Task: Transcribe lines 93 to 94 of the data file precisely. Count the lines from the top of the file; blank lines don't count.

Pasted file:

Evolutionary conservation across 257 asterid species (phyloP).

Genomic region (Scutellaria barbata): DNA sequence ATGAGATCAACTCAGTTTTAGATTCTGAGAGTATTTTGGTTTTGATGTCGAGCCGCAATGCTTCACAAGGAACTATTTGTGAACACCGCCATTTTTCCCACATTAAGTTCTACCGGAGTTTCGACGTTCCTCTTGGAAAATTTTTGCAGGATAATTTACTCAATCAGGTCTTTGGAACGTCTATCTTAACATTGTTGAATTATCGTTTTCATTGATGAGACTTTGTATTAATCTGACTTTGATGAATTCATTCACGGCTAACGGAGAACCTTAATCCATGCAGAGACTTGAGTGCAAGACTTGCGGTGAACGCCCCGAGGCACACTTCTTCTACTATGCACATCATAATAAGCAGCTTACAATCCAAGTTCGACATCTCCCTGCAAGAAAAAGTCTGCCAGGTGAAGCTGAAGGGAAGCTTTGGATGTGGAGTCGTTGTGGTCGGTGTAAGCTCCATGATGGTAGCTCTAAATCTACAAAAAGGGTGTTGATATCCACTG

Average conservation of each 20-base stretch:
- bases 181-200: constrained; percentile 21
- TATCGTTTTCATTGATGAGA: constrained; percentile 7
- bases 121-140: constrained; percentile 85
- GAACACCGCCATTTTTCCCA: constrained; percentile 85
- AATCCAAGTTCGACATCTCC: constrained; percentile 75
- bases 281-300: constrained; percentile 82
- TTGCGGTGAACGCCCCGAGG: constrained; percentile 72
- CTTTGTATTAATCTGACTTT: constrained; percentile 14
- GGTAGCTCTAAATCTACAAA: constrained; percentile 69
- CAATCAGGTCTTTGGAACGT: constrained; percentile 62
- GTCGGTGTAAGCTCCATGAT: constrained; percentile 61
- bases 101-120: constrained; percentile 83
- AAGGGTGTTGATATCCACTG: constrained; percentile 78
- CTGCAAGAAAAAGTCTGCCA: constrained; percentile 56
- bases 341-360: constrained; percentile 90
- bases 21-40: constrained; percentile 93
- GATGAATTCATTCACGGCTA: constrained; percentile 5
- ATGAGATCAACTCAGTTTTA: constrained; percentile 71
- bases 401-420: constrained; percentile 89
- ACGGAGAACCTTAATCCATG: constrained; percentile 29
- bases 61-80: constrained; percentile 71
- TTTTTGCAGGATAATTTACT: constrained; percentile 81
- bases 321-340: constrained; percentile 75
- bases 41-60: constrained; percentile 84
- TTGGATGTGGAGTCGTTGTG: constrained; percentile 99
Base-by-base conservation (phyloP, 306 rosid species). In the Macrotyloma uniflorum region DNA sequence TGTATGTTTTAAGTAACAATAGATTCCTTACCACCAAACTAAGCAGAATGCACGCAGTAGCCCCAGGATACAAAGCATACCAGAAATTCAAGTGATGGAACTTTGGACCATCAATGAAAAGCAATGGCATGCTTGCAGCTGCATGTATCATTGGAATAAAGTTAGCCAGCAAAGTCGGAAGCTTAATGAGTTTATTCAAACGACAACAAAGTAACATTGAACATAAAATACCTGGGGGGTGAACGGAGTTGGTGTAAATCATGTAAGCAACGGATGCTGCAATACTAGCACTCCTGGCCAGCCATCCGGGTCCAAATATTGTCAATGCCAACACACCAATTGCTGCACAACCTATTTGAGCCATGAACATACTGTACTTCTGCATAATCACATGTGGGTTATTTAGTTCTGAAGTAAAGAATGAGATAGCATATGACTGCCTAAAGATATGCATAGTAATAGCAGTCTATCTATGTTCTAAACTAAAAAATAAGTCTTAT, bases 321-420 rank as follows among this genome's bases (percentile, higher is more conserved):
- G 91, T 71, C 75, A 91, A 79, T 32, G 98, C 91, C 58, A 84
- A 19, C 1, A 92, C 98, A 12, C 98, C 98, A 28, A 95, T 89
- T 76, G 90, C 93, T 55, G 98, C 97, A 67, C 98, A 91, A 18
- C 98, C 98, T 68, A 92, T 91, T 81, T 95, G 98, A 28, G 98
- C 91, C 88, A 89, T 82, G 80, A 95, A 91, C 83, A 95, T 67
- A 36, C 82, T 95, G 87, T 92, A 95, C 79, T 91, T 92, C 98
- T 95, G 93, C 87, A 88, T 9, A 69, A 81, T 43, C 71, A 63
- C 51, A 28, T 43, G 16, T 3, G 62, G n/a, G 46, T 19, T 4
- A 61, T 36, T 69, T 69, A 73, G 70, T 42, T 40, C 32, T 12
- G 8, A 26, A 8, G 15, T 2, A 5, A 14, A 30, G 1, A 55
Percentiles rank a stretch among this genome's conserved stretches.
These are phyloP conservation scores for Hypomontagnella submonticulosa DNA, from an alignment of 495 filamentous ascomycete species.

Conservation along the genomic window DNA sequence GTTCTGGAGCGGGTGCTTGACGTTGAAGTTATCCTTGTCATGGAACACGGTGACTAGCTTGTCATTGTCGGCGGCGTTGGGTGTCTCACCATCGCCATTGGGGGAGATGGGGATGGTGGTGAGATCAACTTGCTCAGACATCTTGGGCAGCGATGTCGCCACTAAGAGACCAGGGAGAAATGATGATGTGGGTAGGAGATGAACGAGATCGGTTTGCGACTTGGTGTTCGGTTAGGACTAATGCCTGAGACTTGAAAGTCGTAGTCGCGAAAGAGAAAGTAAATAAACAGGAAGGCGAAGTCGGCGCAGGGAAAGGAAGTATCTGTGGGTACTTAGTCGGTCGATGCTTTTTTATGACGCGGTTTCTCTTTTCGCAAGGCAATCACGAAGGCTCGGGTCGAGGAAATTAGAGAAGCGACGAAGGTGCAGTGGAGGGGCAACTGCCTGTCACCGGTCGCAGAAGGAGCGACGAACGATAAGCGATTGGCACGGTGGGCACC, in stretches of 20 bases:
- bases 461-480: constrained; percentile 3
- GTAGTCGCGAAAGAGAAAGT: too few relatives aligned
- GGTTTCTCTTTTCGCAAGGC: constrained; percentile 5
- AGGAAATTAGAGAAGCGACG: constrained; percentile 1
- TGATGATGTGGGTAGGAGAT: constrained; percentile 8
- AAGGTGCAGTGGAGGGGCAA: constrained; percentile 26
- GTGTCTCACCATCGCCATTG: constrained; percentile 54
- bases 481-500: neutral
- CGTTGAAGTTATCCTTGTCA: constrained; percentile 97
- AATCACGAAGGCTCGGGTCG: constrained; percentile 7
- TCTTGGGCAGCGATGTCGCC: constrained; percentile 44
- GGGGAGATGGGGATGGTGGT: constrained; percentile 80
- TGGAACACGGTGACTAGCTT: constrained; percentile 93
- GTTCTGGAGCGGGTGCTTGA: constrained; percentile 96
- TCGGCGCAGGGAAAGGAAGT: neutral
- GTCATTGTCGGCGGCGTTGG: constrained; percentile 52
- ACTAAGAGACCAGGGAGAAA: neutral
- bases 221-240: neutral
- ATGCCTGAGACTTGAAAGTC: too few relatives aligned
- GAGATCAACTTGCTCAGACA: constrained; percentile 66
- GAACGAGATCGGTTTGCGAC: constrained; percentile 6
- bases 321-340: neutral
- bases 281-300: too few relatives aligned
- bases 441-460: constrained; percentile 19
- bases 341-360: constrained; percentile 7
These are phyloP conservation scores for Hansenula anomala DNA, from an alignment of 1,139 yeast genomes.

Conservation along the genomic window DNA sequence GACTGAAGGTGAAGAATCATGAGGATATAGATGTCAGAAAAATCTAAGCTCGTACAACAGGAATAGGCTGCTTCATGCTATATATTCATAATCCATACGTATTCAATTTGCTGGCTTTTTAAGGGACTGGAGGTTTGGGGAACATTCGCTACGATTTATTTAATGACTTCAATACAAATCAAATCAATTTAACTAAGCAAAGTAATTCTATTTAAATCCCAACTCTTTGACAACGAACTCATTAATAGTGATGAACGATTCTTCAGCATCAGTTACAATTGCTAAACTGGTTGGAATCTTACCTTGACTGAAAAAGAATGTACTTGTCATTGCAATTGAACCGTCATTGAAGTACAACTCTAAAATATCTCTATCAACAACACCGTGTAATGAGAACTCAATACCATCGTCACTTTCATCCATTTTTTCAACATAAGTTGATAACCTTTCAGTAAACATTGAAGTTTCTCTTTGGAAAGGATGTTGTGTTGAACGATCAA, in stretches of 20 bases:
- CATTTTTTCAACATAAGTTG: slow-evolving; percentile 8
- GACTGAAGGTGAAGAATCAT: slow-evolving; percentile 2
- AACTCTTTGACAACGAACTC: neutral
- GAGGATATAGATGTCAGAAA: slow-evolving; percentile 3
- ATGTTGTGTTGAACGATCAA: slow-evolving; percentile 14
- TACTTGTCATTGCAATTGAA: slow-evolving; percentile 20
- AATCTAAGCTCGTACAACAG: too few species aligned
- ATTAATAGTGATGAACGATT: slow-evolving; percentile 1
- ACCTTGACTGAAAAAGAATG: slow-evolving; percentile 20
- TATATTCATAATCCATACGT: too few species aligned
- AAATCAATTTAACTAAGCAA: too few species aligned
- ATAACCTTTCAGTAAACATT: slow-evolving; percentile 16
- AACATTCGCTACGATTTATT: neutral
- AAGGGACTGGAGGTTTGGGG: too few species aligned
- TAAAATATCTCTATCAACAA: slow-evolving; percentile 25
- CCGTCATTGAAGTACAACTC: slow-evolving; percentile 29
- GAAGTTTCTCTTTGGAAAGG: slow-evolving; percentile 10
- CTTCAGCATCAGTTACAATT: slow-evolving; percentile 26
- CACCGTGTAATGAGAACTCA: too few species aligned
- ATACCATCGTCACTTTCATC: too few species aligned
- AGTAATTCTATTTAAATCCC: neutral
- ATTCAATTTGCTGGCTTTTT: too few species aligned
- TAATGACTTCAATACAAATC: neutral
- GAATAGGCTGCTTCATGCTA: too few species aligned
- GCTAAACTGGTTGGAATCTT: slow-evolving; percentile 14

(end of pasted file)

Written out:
- GAATAGGCTGCTTCATGCTA: too few species aligned
- GCTAAACTGGTTGGAATCTT: slow-evolving; percentile 14